Anyone traveling to a national park in the hope of enjoying some fresh air may be disappointed.
A study published in Science Advances looked at air pollution levels in Yellowstone, Grand Canyon, Yosemite, Glacier and 29 other parks, and found that they differed little from those in the country’s 20 largest metropolitan areas.
The study focused on ozone levels, which are used in national parks to notify visitors of air quality conditions. Using data gathered from 1990 to 2014, they estimated annual trends in eight-hour ozone concentrations in each park, the same standard used by the Environmental Protection Agency. They also counted the number of days in a year when ozone concentrations reached 70 parts per billion, a level the E.P.A. considers unhealthy for children and older people, and for anyone with lung disease.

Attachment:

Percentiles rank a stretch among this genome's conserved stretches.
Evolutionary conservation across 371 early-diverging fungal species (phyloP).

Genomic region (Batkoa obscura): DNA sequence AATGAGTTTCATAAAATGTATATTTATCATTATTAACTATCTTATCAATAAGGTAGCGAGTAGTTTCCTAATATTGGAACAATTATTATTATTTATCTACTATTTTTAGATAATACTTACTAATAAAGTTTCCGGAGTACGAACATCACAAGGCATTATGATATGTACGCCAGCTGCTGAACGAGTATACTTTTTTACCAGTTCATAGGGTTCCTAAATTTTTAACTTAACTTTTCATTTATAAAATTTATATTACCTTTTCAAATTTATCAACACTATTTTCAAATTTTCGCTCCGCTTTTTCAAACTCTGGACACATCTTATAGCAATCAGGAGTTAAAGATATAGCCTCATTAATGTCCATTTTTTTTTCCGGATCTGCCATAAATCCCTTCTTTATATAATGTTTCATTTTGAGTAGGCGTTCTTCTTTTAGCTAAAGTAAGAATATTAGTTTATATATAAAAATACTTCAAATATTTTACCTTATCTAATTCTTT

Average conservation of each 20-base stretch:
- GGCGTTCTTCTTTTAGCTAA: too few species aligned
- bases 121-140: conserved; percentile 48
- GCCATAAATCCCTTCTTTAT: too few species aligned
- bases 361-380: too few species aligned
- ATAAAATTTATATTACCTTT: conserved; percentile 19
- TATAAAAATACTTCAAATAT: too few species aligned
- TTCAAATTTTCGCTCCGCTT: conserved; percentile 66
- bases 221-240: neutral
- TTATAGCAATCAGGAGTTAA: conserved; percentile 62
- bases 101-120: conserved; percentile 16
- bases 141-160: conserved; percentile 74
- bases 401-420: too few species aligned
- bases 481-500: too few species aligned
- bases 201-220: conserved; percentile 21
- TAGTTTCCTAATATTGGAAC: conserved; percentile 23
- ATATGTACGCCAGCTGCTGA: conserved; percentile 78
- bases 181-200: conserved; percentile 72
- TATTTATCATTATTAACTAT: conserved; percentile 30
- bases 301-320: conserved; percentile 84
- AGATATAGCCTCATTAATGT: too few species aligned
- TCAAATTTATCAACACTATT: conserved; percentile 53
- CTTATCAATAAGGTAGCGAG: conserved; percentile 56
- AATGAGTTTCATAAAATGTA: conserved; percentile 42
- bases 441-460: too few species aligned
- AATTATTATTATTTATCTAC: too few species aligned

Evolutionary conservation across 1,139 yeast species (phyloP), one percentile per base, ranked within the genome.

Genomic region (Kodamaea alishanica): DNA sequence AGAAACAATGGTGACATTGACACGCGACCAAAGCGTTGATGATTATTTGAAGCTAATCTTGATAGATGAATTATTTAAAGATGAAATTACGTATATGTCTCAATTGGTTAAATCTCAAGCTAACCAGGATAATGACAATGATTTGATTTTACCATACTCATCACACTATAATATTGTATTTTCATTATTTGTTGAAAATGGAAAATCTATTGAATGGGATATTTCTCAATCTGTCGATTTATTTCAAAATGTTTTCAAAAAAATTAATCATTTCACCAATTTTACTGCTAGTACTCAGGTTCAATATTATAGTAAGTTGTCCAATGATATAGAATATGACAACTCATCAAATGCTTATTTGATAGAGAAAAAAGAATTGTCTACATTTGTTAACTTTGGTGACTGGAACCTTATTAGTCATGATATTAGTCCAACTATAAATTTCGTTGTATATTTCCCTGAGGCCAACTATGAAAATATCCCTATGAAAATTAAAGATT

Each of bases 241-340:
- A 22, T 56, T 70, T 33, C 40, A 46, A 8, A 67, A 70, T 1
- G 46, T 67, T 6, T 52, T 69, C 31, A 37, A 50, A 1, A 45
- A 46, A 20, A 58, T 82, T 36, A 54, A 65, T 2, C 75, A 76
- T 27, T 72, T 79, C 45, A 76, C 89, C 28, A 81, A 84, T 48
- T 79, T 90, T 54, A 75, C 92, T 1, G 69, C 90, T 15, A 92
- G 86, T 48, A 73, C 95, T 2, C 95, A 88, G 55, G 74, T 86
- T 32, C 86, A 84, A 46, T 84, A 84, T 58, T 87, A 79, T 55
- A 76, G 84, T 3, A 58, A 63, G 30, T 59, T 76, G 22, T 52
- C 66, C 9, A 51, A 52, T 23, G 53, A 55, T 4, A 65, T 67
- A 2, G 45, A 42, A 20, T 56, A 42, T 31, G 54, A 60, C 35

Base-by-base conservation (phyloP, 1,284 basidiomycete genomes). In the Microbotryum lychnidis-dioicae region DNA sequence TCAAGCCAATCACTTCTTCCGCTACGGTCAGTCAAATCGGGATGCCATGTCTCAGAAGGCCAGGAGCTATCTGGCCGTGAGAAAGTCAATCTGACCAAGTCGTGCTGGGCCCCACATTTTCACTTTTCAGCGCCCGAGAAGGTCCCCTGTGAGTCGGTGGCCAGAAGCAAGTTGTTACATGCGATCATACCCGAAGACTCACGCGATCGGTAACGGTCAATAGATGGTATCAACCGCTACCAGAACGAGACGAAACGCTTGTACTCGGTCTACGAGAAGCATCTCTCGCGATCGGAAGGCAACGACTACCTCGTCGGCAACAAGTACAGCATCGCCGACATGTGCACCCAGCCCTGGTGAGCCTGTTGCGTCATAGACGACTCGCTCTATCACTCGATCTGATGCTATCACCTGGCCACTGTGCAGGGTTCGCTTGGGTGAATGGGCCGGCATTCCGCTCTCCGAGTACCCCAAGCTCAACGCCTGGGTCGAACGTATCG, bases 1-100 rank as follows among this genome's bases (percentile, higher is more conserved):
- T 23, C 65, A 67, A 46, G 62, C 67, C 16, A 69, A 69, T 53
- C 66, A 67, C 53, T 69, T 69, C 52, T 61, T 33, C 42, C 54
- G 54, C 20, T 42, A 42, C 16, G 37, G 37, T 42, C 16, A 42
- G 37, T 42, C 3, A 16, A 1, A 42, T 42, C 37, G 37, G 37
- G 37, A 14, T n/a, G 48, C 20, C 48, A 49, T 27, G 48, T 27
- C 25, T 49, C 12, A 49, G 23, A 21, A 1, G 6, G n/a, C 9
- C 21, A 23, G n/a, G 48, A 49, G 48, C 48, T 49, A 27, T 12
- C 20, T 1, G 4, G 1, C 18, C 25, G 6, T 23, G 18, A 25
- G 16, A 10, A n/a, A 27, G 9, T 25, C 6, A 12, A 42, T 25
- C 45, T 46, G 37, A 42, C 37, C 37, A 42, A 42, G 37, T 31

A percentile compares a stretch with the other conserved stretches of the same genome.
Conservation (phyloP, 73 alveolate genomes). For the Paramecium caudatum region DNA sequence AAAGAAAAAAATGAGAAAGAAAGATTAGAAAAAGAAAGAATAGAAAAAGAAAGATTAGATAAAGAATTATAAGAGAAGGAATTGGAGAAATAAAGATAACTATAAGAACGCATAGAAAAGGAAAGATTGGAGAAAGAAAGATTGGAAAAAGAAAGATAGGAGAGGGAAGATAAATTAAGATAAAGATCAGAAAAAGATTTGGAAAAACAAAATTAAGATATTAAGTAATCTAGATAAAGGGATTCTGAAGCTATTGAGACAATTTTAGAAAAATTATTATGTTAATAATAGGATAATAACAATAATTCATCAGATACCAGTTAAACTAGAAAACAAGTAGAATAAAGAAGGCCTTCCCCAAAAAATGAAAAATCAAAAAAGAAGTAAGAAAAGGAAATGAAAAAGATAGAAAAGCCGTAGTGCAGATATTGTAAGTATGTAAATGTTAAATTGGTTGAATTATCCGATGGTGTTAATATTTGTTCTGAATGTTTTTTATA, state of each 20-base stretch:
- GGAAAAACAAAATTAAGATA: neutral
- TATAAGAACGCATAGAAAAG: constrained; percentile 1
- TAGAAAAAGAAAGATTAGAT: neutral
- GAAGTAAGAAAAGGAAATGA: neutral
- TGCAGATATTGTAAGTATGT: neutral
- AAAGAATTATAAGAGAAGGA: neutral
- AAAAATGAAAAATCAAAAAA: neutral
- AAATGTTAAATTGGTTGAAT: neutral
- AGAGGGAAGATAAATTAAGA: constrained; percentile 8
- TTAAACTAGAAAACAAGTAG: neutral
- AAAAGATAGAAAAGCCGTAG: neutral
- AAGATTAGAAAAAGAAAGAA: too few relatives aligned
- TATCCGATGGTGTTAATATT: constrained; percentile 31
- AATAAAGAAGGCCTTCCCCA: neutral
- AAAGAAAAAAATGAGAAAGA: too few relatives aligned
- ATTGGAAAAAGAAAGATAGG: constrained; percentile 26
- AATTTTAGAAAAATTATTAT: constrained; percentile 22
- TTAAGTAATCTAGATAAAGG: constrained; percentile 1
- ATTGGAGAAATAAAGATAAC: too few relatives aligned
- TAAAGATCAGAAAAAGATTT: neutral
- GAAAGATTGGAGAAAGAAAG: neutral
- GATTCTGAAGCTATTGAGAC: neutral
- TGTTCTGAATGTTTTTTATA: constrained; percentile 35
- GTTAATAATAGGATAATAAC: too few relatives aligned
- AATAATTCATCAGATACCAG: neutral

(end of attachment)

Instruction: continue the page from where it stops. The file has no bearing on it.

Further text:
Summertime ozone levels and number of unhealthy days in parks and cities were almost identical. In Sequoia National Park, the most polluted in the country, unhealthy days surpassed those in Los Angeles in all but two years since 1996.
“Since 1990, 35 percent of all visits to parks occurred when ozone exceeded 55 parts per billion, the ‘moderate’ level of air pollution,” said the senior author, Ivan Rudik, an assistant professor of economics at Cornell. “We’re trying to document some facts, contribute some numbers to the discussion.”
Source : Nytimes